“…One distinctive characteristic of students in knowledge building classrooms reflects epistemological awareness. When asked about the effects of learning, students in regular classrooms tend to say that the more they learn and understand, the less there remains to be learned and understood (a believe that accords well with the fixed curriculum that directs their work). Students in knowledge building classrooms, however, tend strongly toward the opposite view, as expressed by one fourth-grade student: “By researching it [a particular knowledge problem] you can find other things that you want to research about. And so you realize that there is more and more and more things that you don’t know…so, first you know this much [gestures a small circle] and you know there is this much [gestures a large circle] that you don’t know. Then you know this much [gestures a larger circle] but you know there is this much [gestures an even larger circle] that you don’t know, and so on and so on.”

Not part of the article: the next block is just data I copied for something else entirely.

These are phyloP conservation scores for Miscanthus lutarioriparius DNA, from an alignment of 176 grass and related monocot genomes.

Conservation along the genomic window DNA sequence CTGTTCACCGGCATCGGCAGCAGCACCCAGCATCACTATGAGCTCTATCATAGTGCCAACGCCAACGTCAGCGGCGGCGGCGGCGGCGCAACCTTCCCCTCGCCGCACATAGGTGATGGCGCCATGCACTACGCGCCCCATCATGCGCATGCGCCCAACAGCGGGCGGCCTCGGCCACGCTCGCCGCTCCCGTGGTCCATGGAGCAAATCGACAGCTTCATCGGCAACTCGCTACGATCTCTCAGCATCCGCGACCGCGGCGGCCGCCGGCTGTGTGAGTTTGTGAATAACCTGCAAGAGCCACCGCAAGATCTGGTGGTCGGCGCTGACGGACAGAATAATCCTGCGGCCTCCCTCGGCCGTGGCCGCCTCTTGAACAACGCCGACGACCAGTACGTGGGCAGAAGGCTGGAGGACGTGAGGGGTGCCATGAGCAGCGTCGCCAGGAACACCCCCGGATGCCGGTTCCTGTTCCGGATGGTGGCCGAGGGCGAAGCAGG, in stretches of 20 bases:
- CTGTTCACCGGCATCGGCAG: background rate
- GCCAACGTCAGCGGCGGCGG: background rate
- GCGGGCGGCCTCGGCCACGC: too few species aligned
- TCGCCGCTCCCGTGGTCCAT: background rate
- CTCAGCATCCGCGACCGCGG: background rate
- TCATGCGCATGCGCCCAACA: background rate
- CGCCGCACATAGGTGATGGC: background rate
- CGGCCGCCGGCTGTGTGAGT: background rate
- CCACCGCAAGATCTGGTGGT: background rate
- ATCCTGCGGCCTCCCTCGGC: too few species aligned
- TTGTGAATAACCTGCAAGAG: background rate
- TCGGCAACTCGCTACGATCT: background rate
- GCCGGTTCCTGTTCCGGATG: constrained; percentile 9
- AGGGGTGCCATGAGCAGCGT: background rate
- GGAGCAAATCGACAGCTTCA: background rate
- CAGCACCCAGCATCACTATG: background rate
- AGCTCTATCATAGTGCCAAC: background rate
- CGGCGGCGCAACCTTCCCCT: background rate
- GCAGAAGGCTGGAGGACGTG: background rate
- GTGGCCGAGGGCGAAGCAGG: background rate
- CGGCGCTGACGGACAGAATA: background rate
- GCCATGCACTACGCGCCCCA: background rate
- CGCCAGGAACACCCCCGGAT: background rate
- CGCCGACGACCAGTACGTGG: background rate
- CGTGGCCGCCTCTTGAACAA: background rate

Copied from this book chapter:
Scardamalia, M. & Bereiter, C. (2006). Knowledge Building. Theory, pedagogy, and technology. In K. Sawyer (Ed.), Cambridge Handbook of the Learning Sciences (pp. 97-118). New York: Cambridge University Press.